A successful lisp machine?
Marcus G. Daniels
29 Apr 1997 19:41:15 -0700
>>>>> "KM" == Kelly Murray <kem@Franz.COM> writes:
MM> but they make crappy window systems! You want to edit lisp code in
MM> a form's text entry window? Not me!
KM> Well, first off, recall that emacs is also a web browser, and so
KM> you get a text-edit box under emacs, which does paren matching at
KM> least. It can also be extended to identify the contexts as lisp
KM> code for even better support.
That's great for developers, but how are you going to implement an
interface to something like Excel without using the JVM, or installing
new native code? And if it comes to installing new native code, it seems
to me to make more sense to install an all new program than to fuss
Again, I don't think installing new programs is a big deal; users do
it all the time with stuff like Acrobat and RealAudio. I think
adequate free software exists to develop such a browser.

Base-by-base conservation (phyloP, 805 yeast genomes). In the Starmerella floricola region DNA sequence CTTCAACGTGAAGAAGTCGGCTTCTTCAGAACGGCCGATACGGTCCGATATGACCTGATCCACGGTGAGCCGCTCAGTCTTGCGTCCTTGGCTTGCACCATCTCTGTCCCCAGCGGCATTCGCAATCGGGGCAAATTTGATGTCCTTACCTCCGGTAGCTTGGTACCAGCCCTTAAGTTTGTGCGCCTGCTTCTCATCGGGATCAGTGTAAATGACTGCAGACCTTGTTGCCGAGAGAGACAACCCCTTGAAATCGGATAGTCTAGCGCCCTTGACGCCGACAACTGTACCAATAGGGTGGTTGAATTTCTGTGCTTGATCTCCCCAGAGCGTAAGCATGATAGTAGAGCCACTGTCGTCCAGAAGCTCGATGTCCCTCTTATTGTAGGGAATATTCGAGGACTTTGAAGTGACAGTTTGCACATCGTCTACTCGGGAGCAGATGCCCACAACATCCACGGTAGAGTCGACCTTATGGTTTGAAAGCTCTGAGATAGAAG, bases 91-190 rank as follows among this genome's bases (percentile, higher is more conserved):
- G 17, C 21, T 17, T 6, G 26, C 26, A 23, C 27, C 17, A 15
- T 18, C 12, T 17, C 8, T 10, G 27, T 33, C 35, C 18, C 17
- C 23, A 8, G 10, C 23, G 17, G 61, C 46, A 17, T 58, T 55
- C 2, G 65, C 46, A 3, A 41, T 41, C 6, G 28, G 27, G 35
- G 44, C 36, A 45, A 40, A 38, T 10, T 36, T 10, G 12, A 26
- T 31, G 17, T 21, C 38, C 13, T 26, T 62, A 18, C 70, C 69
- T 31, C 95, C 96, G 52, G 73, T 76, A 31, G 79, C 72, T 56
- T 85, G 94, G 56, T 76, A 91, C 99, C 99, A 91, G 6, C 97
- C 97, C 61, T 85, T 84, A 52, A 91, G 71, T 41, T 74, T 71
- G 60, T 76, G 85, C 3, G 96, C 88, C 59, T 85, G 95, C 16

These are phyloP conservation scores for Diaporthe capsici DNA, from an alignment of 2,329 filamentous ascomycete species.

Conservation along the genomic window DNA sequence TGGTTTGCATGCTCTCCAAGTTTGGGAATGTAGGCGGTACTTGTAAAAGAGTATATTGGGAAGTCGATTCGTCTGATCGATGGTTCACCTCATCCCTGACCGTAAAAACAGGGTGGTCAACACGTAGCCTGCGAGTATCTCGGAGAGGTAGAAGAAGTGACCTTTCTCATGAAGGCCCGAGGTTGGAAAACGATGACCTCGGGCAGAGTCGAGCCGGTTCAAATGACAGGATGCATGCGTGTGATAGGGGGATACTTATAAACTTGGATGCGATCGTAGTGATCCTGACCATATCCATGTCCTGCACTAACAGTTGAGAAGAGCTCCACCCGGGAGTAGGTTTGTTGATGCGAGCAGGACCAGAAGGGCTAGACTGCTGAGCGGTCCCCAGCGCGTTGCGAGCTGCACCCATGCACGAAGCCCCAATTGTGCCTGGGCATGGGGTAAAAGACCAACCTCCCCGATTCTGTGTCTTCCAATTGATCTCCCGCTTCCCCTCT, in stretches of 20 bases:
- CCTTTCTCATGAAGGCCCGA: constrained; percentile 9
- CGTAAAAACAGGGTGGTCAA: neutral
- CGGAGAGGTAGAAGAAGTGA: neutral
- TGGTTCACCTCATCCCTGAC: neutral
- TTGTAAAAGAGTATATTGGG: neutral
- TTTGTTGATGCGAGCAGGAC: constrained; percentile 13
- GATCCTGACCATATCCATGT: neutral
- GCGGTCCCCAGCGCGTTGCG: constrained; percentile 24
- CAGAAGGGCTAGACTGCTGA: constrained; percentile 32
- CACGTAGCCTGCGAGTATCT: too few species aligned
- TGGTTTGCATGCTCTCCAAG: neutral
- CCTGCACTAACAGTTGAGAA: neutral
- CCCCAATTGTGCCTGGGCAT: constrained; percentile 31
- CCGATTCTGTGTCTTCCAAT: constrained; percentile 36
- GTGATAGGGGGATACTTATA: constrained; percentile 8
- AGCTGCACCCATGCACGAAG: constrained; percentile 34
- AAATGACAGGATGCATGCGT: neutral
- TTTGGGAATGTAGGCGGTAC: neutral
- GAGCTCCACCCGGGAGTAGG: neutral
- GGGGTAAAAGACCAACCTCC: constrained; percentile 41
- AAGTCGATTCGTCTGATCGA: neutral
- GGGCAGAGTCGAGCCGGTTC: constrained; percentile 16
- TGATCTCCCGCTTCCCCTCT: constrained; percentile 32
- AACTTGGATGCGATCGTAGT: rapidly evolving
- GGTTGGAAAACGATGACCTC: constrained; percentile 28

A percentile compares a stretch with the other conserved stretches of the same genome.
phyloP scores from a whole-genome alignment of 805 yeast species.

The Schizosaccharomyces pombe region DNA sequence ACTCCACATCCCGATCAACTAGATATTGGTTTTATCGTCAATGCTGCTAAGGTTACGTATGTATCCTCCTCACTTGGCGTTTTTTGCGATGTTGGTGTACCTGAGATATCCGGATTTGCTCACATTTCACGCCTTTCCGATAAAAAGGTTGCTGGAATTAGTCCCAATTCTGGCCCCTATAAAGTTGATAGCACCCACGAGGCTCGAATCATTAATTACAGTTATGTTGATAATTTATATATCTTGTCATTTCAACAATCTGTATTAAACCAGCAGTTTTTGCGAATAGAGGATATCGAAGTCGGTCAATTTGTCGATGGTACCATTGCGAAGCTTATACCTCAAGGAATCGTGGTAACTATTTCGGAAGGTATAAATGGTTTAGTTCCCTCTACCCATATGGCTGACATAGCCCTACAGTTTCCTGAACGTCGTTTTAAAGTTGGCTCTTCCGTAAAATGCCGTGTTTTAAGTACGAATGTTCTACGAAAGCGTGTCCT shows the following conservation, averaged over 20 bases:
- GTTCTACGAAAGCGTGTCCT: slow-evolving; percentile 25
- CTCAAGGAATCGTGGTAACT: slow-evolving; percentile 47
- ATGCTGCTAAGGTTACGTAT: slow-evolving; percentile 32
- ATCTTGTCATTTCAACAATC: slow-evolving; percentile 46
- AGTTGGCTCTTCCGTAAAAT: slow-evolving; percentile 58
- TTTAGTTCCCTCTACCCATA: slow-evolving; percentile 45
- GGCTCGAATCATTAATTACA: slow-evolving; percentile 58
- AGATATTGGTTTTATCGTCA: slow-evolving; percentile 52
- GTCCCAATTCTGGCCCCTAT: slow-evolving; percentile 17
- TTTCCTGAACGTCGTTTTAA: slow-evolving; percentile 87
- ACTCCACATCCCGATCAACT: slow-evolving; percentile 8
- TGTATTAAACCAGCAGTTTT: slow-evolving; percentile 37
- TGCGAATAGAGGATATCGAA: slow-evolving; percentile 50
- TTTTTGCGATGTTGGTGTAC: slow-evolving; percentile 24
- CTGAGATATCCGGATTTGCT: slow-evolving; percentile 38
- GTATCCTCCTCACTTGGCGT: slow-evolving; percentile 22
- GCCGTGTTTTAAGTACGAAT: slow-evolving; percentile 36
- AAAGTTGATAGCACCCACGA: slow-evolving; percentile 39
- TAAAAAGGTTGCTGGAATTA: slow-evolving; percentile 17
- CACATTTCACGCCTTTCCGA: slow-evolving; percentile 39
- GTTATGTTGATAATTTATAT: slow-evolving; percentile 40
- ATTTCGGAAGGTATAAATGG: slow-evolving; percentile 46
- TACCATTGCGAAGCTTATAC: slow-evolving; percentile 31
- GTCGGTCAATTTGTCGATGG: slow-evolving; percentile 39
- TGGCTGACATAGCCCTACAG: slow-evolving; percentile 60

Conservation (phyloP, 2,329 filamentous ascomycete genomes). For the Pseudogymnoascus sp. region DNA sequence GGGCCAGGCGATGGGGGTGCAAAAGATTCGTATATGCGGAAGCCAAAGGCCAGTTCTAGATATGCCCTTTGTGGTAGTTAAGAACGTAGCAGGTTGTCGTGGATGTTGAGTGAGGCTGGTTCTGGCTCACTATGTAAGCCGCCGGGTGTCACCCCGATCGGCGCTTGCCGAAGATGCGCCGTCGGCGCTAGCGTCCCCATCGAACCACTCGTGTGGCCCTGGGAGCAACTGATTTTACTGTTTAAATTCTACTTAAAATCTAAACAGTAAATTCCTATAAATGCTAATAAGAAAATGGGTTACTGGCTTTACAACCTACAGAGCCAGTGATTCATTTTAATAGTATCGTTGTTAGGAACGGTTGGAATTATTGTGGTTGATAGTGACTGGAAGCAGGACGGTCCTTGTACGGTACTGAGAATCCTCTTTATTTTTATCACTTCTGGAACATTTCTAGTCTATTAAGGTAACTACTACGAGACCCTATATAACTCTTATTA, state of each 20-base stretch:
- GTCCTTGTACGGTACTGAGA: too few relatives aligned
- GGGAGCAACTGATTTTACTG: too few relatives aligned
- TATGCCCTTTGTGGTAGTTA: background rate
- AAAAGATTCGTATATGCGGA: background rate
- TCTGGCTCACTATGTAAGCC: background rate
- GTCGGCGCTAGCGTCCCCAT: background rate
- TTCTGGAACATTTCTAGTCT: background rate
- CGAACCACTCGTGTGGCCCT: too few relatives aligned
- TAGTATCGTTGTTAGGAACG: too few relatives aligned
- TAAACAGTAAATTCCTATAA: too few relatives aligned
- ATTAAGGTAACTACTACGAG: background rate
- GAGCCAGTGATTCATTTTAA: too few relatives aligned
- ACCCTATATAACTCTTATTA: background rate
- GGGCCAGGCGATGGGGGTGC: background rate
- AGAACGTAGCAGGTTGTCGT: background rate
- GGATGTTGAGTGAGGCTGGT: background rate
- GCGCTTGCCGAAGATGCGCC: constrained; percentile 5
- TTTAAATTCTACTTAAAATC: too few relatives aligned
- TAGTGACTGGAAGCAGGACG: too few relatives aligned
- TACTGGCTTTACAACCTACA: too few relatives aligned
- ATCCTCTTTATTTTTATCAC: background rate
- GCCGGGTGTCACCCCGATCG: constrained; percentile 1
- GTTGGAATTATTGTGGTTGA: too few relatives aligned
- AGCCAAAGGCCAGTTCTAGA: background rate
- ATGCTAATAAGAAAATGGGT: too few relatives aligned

o Help out with converting Emacs to multithreaded Guile (Guile will
have Tk support). Result: ability to send Common Lisp, Scheme and
bytecodes at the browser. Emacs already has the socket support. XEmacs
already has more widgety features.
o Write a new browser in Lisp (you may recall Gilbert Baumann
described some work he is doing like this).
o Grab some other free browser, add lots of extensions to HTML or
add a `Lisp command' extension, and drop in a a free Lisp implementation.
KM> Having a screen full of mouse-sensitive items and being able to
KM> execute a lisp function passing parameters for every mouse click
KM> can be used to do quite very powerful interfaces.
KM> Also recall that in my vision that there are NO SOURCE FILES. One
KM> doesn't edit a source file. You edit classes, methods, functions,
KM> macros, interfaces, etc, which are part of a code/application
I think just having something like NeXT's Interface Builder, but having Lisp
`NIB' files would be nice.